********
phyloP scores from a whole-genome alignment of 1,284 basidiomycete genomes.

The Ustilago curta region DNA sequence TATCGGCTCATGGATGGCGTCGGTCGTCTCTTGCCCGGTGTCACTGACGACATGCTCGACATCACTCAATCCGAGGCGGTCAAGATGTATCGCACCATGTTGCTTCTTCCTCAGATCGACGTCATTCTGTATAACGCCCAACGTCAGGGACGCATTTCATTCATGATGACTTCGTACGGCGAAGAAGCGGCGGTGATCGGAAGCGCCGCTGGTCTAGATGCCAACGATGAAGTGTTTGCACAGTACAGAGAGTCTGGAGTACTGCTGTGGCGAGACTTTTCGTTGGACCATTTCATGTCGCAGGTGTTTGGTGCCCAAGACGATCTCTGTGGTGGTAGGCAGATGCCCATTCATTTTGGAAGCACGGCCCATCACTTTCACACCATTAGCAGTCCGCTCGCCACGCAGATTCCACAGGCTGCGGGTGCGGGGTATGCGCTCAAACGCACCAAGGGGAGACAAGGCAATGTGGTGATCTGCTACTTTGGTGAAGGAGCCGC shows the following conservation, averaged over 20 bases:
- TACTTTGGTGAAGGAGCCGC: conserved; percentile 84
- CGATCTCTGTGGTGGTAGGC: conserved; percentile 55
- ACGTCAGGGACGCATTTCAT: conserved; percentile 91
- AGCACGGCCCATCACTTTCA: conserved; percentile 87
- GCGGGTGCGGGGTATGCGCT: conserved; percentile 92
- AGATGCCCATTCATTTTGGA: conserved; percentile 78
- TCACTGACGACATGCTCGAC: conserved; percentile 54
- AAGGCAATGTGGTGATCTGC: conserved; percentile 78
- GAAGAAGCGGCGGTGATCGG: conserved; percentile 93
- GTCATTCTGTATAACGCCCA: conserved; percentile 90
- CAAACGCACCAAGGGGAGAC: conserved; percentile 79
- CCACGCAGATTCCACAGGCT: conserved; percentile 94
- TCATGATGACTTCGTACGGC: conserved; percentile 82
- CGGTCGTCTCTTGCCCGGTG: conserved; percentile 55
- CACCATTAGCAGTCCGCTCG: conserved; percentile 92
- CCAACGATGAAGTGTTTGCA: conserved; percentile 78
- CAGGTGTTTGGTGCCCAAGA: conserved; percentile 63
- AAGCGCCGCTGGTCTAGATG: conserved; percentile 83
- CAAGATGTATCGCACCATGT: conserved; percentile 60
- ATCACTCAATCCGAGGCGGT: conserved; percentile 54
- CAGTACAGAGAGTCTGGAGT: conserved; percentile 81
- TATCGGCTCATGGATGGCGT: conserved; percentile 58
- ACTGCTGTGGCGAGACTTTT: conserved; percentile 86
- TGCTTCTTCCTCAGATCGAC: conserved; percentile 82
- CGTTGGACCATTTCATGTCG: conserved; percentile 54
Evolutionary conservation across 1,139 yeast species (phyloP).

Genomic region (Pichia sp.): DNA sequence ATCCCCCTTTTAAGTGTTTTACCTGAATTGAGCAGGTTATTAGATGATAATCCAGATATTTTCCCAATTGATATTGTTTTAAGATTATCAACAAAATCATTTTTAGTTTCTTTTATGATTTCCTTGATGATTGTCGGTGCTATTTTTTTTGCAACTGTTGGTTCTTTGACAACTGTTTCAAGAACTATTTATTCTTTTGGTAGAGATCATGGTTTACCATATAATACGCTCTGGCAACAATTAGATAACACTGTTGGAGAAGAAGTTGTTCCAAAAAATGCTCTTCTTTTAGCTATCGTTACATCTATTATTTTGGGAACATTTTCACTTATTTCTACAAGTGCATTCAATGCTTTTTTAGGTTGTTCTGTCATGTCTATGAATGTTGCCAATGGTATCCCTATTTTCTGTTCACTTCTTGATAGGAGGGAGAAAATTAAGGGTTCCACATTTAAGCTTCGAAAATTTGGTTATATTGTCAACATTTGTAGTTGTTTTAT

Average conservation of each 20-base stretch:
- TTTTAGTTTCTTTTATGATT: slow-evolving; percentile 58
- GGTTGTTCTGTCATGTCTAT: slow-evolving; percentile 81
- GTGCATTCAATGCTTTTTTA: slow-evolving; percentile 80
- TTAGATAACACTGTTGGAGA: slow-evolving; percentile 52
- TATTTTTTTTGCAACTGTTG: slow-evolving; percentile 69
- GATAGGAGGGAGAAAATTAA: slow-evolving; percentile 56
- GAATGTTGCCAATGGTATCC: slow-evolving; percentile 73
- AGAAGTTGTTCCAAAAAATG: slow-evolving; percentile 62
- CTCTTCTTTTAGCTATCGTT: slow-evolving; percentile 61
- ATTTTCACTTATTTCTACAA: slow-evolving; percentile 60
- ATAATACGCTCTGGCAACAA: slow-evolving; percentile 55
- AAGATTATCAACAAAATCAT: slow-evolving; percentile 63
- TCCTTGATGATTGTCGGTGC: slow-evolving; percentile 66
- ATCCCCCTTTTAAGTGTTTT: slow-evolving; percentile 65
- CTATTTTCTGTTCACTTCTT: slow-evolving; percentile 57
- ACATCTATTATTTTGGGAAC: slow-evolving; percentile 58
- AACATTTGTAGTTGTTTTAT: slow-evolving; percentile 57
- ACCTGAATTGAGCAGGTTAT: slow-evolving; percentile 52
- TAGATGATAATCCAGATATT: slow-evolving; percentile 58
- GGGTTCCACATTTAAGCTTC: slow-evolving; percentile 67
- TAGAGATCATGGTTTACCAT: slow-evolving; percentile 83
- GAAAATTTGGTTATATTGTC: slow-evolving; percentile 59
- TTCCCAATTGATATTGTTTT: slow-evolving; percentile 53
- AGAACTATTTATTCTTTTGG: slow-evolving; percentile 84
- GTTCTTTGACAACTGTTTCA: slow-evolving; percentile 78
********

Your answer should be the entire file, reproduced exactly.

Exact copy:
phyloP scores from a whole-genome alignment of 1,284 basidiomycete genomes.

The Ustilago curta region DNA sequence TATCGGCTCATGGATGGCGTCGGTCGTCTCTTGCCCGGTGTCACTGACGACATGCTCGACATCACTCAATCCGAGGCGGTCAAGATGTATCGCACCATGTTGCTTCTTCCTCAGATCGACGTCATTCTGTATAACGCCCAACGTCAGGGACGCATTTCATTCATGATGACTTCGTACGGCGAAGAAGCGGCGGTGATCGGAAGCGCCGCTGGTCTAGATGCCAACGATGAAGTGTTTGCACAGTACAGAGAGTCTGGAGTACTGCTGTGGCGAGACTTTTCGTTGGACCATTTCATGTCGCAGGTGTTTGGTGCCCAAGACGATCTCTGTGGTGGTAGGCAGATGCCCATTCATTTTGGAAGCACGGCCCATCACTTTCACACCATTAGCAGTCCGCTCGCCACGCAGATTCCACAGGCTGCGGGTGCGGGGTATGCGCTCAAACGCACCAAGGGGAGACAAGGCAATGTGGTGATCTGCTACTTTGGTGAAGGAGCCGC shows the following conservation, averaged over 20 bases:
- TACTTTGGTGAAGGAGCCGC: conserved; percentile 84
- CGATCTCTGTGGTGGTAGGC: conserved; percentile 55
- ACGTCAGGGACGCATTTCAT: conserved; percentile 91
- AGCACGGCCCATCACTTTCA: conserved; percentile 87
- GCGGGTGCGGGGTATGCGCT: conserved; percentile 92
- AGATGCCCATTCATTTTGGA: conserved; percentile 78
- TCACTGACGACATGCTCGAC: conserved; percentile 54
- AAGGCAATGTGGTGATCTGC: conserved; percentile 78
- GAAGAAGCGGCGGTGATCGG: conserved; percentile 93
- GTCATTCTGTATAACGCCCA: conserved; percentile 90
- CAAACGCACCAAGGGGAGAC: conserved; percentile 79
- CCACGCAGATTCCACAGGCT: conserved; percentile 94
- TCATGATGACTTCGTACGGC: conserved; percentile 82
- CGGTCGTCTCTTGCCCGGTG: conserved; percentile 55
- CACCATTAGCAGTCCGCTCG: conserved; percentile 92
- CCAACGATGAAGTGTTTGCA: conserved; percentile 78
- CAGGTGTTTGGTGCCCAAGA: conserved; percentile 63
- AAGCGCCGCTGGTCTAGATG: conserved; percentile 83
- CAAGATGTATCGCACCATGT: conserved; percentile 60
- ATCACTCAATCCGAGGCGGT: conserved; percentile 54
- CAGTACAGAGAGTCTGGAGT: conserved; percentile 81
- TATCGGCTCATGGATGGCGT: conserved; percentile 58
- ACTGCTGTGGCGAGACTTTT: conserved; percentile 86
- TGCTTCTTCCTCAGATCGAC: conserved; percentile 82
- CGTTGGACCATTTCATGTCG: conserved; percentile 54
Evolutionary conservation across 1,139 yeast species (phyloP).

Genomic region (Pichia sp.): DNA sequence ATCCCCCTTTTAAGTGTTTTACCTGAATTGAGCAGGTTATTAGATGATAATCCAGATATTTTCCCAATTGATATTGTTTTAAGATTATCAACAAAATCATTTTTAGTTTCTTTTATGATTTCCTTGATGATTGTCGGTGCTATTTTTTTTGCAACTGTTGGTTCTTTGACAACTGTTTCAAGAACTATTTATTCTTTTGGTAGAGATCATGGTTTACCATATAATACGCTCTGGCAACAATTAGATAACACTGTTGGAGAAGAAGTTGTTCCAAAAAATGCTCTTCTTTTAGCTATCGTTACATCTATTATTTTGGGAACATTTTCACTTATTTCTACAAGTGCATTCAATGCTTTTTTAGGTTGTTCTGTCATGTCTATGAATGTTGCCAATGGTATCCCTATTTTCTGTTCACTTCTTGATAGGAGGGAGAAAATTAAGGGTTCCACATTTAAGCTTCGAAAATTTGGTTATATTGTCAACATTTGTAGTTGTTTTAT

Average conservation of each 20-base stretch:
- TTTTAGTTTCTTTTATGATT: slow-evolving; percentile 58
- GGTTGTTCTGTCATGTCTAT: slow-evolving; percentile 81
- GTGCATTCAATGCTTTTTTA: slow-evolving; percentile 80
- TTAGATAACACTGTTGGAGA: slow-evolving; percentile 52
- TATTTTTTTTGCAACTGTTG: slow-evolving; percentile 69
- GATAGGAGGGAGAAAATTAA: slow-evolving; percentile 56
- GAATGTTGCCAATGGTATCC: slow-evolving; percentile 73
- AGAAGTTGTTCCAAAAAATG: slow-evolving; percentile 62
- CTCTTCTTTTAGCTATCGTT: slow-evolving; percentile 61
- ATTTTCACTTATTTCTACAA: slow-evolving; percentile 60
- ATAATACGCTCTGGCAACAA: slow-evolving; percentile 55
- AAGATTATCAACAAAATCAT: slow-evolving; percentile 63
- TCCTTGATGATTGTCGGTGC: slow-evolving; percentile 66
- ATCCCCCTTTTAAGTGTTTT: slow-evolving; percentile 65
- CTATTTTCTGTTCACTTCTT: slow-evolving; percentile 57
- ACATCTATTATTTTGGGAAC: slow-evolving; percentile 58
- AACATTTGTAGTTGTTTTAT: slow-evolving; percentile 57
- ACCTGAATTGAGCAGGTTAT: slow-evolving; percentile 52
- TAGATGATAATCCAGATATT: slow-evolving; percentile 58
- GGGTTCCACATTTAAGCTTC: slow-evolving; percentile 67
- TAGAGATCATGGTTTACCAT: slow-evolving; percentile 83
- GAAAATTTGGTTATATTGTC: slow-evolving; percentile 59
- TTCCCAATTGATATTGTTTT: slow-evolving; percentile 53
- AGAACTATTTATTCTTTTGG: slow-evolving; percentile 84
- GTTCTTTGACAACTGTTTCA: slow-evolving; percentile 78